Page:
DESCRIPTION OF RESEARCH PROJECTS
FTIR Analysis of Protein Secondary Structure:
Albumin, abundant in blood, is a major transport protein for endogenous
and exogenous components of the circulatory system. X-ray diffraction
studies revealed the heart shape of this molecule composed of three homologous
domains. Interactions of the domains of this highly helical
(66%) protein stabilized by numerous disulfide bonds are loosened
by manipulation of the solution environment. In general, the broad
spectrum of drugs, such as aspirin, diazapam, and AZT, traveling the circulatory
system bind to one of two sites located in helical subdomains IIA
and IIIA. We are using FTIR, sensitive to changes in
protein secondary structure, to monitor alterations in structure
in response to changing solution conditions and drug binding.
FTNMR Studies of Ligand Binding to Proteins:
A) Preliminary results of two dimensional H1 noesy experiments of nucleotide
bound to tubulin when subjected to molecular modeling analysis indicate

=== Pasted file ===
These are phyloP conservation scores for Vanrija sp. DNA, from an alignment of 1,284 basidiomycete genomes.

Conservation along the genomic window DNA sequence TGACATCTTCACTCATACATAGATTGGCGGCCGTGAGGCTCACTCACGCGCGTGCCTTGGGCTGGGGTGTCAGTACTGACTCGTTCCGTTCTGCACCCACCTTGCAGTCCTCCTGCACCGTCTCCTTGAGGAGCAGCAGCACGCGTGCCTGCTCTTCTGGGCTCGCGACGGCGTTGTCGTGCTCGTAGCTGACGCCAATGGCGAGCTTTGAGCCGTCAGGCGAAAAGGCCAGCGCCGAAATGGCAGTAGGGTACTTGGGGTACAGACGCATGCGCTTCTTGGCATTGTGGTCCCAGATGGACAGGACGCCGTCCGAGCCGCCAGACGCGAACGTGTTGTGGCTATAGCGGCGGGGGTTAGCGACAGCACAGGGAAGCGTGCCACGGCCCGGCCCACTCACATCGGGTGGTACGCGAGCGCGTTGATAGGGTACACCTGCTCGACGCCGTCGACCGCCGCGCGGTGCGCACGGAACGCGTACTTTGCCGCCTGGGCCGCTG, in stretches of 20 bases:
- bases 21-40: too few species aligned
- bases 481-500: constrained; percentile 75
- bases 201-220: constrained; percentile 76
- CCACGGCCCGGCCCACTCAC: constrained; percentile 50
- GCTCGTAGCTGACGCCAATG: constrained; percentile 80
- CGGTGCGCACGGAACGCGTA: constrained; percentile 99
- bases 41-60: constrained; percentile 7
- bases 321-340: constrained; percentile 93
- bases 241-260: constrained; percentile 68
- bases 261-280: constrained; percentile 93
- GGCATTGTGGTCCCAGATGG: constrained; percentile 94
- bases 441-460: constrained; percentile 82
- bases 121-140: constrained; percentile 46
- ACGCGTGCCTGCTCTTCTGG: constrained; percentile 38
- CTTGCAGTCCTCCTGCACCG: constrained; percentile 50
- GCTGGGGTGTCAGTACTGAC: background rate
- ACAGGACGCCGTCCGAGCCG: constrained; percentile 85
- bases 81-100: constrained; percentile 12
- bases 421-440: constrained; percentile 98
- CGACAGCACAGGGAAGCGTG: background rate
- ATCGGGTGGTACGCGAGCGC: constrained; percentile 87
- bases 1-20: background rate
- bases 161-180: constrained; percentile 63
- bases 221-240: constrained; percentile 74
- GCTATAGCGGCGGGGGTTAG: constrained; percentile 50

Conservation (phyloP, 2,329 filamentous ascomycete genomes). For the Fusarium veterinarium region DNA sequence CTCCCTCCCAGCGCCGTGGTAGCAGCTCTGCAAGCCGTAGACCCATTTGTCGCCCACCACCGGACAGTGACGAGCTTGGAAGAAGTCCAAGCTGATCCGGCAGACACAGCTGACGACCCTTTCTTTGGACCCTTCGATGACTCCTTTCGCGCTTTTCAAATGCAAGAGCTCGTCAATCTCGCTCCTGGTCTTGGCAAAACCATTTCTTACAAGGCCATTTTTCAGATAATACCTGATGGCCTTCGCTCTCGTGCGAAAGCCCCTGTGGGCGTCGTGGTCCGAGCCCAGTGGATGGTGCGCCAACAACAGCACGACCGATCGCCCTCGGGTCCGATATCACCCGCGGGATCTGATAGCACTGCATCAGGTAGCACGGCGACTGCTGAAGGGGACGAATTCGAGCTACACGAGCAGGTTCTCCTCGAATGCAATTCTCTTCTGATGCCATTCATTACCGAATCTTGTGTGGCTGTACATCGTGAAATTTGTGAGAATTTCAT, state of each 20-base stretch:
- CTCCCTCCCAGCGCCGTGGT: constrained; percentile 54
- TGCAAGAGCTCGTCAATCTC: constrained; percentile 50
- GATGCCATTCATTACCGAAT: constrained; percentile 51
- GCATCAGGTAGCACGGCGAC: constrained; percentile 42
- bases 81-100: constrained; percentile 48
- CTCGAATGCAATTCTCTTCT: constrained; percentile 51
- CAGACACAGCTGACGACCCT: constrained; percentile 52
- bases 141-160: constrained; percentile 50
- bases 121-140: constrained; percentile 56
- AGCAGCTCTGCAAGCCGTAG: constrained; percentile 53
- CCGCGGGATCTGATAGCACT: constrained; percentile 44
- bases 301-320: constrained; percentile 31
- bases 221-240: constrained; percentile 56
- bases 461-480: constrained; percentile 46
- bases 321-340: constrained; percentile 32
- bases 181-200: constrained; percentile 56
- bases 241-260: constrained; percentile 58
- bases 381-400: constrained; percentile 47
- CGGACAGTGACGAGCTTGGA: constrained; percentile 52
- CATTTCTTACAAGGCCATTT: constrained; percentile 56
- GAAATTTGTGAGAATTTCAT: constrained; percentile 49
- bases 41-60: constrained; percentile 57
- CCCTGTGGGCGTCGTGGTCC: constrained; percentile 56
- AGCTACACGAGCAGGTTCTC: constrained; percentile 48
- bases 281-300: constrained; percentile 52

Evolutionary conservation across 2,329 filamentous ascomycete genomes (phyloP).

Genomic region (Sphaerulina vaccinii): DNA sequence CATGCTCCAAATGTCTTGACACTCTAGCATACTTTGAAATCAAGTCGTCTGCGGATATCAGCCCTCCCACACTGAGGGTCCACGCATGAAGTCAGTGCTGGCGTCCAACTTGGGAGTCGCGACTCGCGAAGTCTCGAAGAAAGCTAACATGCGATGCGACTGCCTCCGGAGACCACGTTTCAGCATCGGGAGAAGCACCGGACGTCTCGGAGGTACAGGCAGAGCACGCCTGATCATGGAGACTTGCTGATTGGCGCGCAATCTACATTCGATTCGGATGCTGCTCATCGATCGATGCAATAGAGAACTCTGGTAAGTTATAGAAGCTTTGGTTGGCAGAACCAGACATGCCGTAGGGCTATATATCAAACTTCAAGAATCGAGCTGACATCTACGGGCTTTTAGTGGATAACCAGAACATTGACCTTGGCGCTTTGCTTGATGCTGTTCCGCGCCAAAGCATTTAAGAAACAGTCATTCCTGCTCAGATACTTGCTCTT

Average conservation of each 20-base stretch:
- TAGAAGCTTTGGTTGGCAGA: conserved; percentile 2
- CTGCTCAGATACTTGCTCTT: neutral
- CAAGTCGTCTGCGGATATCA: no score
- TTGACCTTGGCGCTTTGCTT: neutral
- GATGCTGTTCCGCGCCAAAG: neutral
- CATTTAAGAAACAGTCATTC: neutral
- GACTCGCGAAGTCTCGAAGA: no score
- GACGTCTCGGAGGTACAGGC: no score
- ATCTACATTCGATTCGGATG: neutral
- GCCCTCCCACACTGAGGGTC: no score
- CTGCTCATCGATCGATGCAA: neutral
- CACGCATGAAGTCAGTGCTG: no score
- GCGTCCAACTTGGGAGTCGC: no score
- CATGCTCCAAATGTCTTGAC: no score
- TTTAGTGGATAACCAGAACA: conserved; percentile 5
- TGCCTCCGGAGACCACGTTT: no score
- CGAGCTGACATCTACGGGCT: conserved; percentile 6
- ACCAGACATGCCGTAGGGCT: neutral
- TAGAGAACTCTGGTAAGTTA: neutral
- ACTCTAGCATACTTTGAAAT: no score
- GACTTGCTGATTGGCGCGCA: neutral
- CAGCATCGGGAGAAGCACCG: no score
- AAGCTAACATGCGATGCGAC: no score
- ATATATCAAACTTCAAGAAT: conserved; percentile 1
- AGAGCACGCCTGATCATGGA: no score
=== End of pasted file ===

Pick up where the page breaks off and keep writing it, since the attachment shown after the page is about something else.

a predominantly anti-oriented guanine base coupled to an envelope conformation
of ribose. This ribose conformation differs from the twisted forms
commonly found in nucleic acids. Current investigations focus
on the conformation of GTP, free and unbound in solution.
B) Noesy experiments are used to investigate the conformation of drugs
bound to albumin with attention to benzodiazepines and nucleotides.
Although Valium is the most widely known benzodiazepine, this class of
pharmaceuticals have a wide spectrum of biological activity, such as anticonvulsant
and anti HIV reverse transcriptase action. Although the
benzodiazepines and nucleotides , such as AZT, nominally bind to the same
IIIA, they are substantially different structures expected to have
unique bound conformations that distinguishable interactions with amino
acid residues within the general binding site.